Recently, the API community debated the distinction between 401 and 403 statuses. A third 400-level option entered the discussion for a specific scenario involving inaccessible API resources:

Given that resource with id 123 actually exists in the underlying database, what should be the response to GET /resources/123 when consumer is not allowed to access it #apidesign #http #choosehttpstatuscode

The addition of 404 as a valid answer here opens a new security discussion: if an identified user does not have access to a specific resource, is it safe to let them know it exists? Returning the more accurate 403 status code provides a potential threat with additional knowledge. On the other hand, if they don’t have proper permissions, they won’t have access to see the 403 response code anyway.

As with many issues of API design, the context of your situation is required to make the right choice between 400-level responses for each case. However, one thing is certain: if you’ve identified the user, you should not use the 401 status code. Use 403 or 404 instead.

🔗 Custom Status Codes to “Enhance Your Calm”

You think it’s tough to distinguish between two or three status codes? What if you had to account for hundreds of potential responses? There are only 41 codes listed in the HTTP standard, but developers and projects have added others when existing codes didn’t quite fit. There’s nothing to stop you from selecting any three digit status code as long as it’s supported by your server or framework —other than: you’ll completely confuse consumers of your API.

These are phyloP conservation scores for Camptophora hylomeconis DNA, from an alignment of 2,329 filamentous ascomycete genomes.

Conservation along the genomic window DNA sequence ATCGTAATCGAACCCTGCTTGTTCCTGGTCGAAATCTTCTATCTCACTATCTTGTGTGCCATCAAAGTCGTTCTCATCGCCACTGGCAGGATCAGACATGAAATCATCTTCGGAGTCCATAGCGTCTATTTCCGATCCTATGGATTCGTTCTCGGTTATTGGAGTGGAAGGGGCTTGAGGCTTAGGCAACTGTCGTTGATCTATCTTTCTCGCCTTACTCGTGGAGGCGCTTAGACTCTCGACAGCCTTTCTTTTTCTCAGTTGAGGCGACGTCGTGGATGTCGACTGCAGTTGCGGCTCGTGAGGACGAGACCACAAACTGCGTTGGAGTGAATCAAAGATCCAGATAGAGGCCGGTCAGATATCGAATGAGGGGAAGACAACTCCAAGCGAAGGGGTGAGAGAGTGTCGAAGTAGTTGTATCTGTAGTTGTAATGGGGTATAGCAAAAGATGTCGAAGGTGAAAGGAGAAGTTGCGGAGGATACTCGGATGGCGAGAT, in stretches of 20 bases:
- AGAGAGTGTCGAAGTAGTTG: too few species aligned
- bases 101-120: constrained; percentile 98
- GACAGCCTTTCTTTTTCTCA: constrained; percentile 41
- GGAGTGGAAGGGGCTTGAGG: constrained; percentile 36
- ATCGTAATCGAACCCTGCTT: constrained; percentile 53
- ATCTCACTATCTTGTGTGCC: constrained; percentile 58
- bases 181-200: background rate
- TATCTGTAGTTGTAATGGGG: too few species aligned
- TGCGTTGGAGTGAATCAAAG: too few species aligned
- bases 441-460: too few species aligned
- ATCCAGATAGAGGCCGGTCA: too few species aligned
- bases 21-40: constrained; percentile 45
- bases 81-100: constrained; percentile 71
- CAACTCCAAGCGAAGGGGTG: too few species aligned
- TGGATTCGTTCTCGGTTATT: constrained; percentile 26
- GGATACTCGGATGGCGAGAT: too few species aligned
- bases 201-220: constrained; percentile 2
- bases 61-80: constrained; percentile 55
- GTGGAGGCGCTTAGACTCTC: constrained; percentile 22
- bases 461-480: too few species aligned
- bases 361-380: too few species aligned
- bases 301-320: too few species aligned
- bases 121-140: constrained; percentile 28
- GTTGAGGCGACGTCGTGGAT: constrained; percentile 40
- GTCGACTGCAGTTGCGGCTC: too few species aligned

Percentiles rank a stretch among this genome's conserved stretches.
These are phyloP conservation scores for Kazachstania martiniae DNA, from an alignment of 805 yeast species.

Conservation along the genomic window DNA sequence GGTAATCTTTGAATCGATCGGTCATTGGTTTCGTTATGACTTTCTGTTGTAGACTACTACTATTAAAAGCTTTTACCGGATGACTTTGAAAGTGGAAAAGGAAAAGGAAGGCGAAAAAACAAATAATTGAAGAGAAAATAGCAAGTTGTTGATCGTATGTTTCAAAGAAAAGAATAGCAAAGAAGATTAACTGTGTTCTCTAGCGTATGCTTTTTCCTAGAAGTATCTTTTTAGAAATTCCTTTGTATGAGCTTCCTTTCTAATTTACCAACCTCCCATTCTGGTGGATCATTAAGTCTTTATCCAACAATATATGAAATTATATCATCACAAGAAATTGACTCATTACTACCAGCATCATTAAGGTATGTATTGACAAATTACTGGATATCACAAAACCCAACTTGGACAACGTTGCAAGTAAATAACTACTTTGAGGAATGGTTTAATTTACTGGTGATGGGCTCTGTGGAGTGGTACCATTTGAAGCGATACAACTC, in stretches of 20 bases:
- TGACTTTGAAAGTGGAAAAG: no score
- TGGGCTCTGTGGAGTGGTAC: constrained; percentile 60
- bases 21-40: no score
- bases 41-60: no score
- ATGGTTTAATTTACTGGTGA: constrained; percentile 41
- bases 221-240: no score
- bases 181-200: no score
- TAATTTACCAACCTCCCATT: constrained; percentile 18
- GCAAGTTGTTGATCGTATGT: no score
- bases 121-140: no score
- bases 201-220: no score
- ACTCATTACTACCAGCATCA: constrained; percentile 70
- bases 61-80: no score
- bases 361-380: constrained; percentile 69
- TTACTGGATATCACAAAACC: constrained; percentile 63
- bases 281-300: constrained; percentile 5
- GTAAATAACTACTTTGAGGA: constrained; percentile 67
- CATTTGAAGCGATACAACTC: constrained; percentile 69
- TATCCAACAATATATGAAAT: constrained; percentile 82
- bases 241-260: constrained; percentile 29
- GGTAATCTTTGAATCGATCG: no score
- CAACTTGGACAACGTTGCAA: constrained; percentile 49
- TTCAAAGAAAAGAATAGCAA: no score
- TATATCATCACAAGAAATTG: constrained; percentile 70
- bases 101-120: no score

Good usage of custom status codes in the wild are related to proxies, where standard responses might not convey the granularity or source of error. In other cases, search harder through the 41 existing choices before adopting a custom code. Whenever possible, search for the most accurate status code in the official HTTP standard before creating your own.

Twitter might have saved some of its early developers a headache if they had heeded this advice. In some of its first APIs, the microcontent pioneers returned a custom status code 420 Enhance Your Calm when too many requests were received from the same consumer. Some Twitter docs still list it, though it’s unlikely to be in current use.

Enhance Your Calm